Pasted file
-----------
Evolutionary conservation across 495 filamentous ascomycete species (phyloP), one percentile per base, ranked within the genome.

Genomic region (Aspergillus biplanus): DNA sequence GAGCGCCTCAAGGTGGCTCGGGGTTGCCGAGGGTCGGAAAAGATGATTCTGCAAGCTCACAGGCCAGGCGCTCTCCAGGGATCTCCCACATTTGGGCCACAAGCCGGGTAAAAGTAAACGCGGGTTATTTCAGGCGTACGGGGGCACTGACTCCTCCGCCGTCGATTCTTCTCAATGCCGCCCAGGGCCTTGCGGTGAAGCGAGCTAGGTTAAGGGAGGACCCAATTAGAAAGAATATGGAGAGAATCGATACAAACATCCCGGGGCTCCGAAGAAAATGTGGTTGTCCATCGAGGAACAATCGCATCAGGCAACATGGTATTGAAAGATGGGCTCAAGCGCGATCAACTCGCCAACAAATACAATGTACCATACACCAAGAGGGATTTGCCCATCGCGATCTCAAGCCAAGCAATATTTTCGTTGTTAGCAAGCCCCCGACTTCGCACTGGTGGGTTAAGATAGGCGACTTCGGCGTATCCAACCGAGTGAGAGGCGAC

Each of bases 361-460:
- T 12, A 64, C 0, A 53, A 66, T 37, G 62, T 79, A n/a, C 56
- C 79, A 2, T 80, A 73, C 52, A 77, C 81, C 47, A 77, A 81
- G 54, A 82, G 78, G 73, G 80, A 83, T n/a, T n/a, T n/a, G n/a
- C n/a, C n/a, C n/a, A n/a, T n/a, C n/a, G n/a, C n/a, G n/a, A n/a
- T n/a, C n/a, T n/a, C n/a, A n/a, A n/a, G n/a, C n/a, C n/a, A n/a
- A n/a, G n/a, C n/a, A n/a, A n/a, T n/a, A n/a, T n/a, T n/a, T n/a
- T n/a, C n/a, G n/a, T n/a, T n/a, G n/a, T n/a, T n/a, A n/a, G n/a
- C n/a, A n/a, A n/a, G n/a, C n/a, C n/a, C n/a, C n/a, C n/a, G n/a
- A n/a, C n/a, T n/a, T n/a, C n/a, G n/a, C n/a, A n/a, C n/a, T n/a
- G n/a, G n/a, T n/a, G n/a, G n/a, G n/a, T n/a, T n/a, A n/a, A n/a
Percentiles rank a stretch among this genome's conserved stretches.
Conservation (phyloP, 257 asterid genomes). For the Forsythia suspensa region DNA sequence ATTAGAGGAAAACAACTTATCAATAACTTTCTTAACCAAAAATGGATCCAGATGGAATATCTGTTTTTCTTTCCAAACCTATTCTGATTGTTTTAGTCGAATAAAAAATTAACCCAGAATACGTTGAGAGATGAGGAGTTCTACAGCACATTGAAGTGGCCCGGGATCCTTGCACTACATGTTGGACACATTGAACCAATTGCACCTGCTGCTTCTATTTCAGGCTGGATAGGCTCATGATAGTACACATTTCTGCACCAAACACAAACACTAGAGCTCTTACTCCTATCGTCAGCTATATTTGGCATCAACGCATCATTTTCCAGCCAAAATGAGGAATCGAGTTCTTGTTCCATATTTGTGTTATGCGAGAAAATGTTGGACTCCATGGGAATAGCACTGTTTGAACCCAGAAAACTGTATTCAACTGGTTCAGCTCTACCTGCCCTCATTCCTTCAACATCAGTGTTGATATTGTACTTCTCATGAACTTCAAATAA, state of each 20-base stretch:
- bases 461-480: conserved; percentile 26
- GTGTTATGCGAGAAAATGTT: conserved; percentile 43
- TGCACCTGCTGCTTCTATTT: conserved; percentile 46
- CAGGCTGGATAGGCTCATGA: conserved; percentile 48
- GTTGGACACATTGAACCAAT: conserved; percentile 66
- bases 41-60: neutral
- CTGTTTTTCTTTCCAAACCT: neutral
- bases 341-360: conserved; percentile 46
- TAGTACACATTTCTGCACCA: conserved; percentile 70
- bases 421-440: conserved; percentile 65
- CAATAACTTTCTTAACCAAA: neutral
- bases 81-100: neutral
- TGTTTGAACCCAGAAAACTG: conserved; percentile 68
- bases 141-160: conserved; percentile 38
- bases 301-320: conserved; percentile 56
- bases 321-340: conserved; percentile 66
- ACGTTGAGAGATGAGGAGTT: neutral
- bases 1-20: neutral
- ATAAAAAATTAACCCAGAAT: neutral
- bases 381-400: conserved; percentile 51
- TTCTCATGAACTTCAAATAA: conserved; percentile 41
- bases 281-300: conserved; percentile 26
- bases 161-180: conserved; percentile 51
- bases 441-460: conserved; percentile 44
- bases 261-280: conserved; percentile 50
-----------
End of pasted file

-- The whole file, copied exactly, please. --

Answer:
Evolutionary conservation across 495 filamentous ascomycete species (phyloP), one percentile per base, ranked within the genome.

Genomic region (Aspergillus biplanus): DNA sequence GAGCGCCTCAAGGTGGCTCGGGGTTGCCGAGGGTCGGAAAAGATGATTCTGCAAGCTCACAGGCCAGGCGCTCTCCAGGGATCTCCCACATTTGGGCCACAAGCCGGGTAAAAGTAAACGCGGGTTATTTCAGGCGTACGGGGGCACTGACTCCTCCGCCGTCGATTCTTCTCAATGCCGCCCAGGGCCTTGCGGTGAAGCGAGCTAGGTTAAGGGAGGACCCAATTAGAAAGAATATGGAGAGAATCGATACAAACATCCCGGGGCTCCGAAGAAAATGTGGTTGTCCATCGAGGAACAATCGCATCAGGCAACATGGTATTGAAAGATGGGCTCAAGCGCGATCAACTCGCCAACAAATACAATGTACCATACACCAAGAGGGATTTGCCCATCGCGATCTCAAGCCAAGCAATATTTTCGTTGTTAGCAAGCCCCCGACTTCGCACTGGTGGGTTAAGATAGGCGACTTCGGCGTATCCAACCGAGTGAGAGGCGAC

Each of bases 361-460:
- T 12, A 64, C 0, A 53, A 66, T 37, G 62, T 79, A n/a, C 56
- C 79, A 2, T 80, A 73, C 52, A 77, C 81, C 47, A 77, A 81
- G 54, A 82, G 78, G 73, G 80, A 83, T n/a, T n/a, T n/a, G n/a
- C n/a, C n/a, C n/a, A n/a, T n/a, C n/a, G n/a, C n/a, G n/a, A n/a
- T n/a, C n/a, T n/a, C n/a, A n/a, A n/a, G n/a, C n/a, C n/a, A n/a
- A n/a, G n/a, C n/a, A n/a, A n/a, T n/a, A n/a, T n/a, T n/a, T n/a
- T n/a, C n/a, G n/a, T n/a, T n/a, G n/a, T n/a, T n/a, A n/a, G n/a
- C n/a, A n/a, A n/a, G n/a, C n/a, C n/a, C n/a, C n/a, C n/a, G n/a
- A n/a, C n/a, T n/a, T n/a, C n/a, G n/a, C n/a, A n/a, C n/a, T n/a
- G n/a, G n/a, T n/a, G n/a, G n/a, G n/a, T n/a, T n/a, A n/a, A n/a
Percentiles rank a stretch among this genome's conserved stretches.
Conservation (phyloP, 257 asterid genomes). For the Forsythia suspensa region DNA sequence ATTAGAGGAAAACAACTTATCAATAACTTTCTTAACCAAAAATGGATCCAGATGGAATATCTGTTTTTCTTTCCAAACCTATTCTGATTGTTTTAGTCGAATAAAAAATTAACCCAGAATACGTTGAGAGATGAGGAGTTCTACAGCACATTGAAGTGGCCCGGGATCCTTGCACTACATGTTGGACACATTGAACCAATTGCACCTGCTGCTTCTATTTCAGGCTGGATAGGCTCATGATAGTACACATTTCTGCACCAAACACAAACACTAGAGCTCTTACTCCTATCGTCAGCTATATTTGGCATCAACGCATCATTTTCCAGCCAAAATGAGGAATCGAGTTCTTGTTCCATATTTGTGTTATGCGAGAAAATGTTGGACTCCATGGGAATAGCACTGTTTGAACCCAGAAAACTGTATTCAACTGGTTCAGCTCTACCTGCCCTCATTCCTTCAACATCAGTGTTGATATTGTACTTCTCATGAACTTCAAATAA, state of each 20-base stretch:
- bases 461-480: conserved; percentile 26
- GTGTTATGCGAGAAAATGTT: conserved; percentile 43
- TGCACCTGCTGCTTCTATTT: conserved; percentile 46
- CAGGCTGGATAGGCTCATGA: conserved; percentile 48
- GTTGGACACATTGAACCAAT: conserved; percentile 66
- bases 41-60: neutral
- CTGTTTTTCTTTCCAAACCT: neutral
- bases 341-360: conserved; percentile 46
- TAGTACACATTTCTGCACCA: conserved; percentile 70
- bases 421-440: conserved; percentile 65
- CAATAACTTTCTTAACCAAA: neutral
- bases 81-100: neutral
- TGTTTGAACCCAGAAAACTG: conserved; percentile 68
- bases 141-160: conserved; percentile 38
- bases 301-320: conserved; percentile 56
- bases 321-340: conserved; percentile 66
- ACGTTGAGAGATGAGGAGTT: neutral
- bases 1-20: neutral
- ATAAAAAATTAACCCAGAAT: neutral
- bases 381-400: conserved; percentile 51
- TTCTCATGAACTTCAAATAA: conserved; percentile 41
- bases 281-300: conserved; percentile 26
- bases 161-180: conserved; percentile 51
- bases 441-460: conserved; percentile 44
- bases 261-280: conserved; percentile 50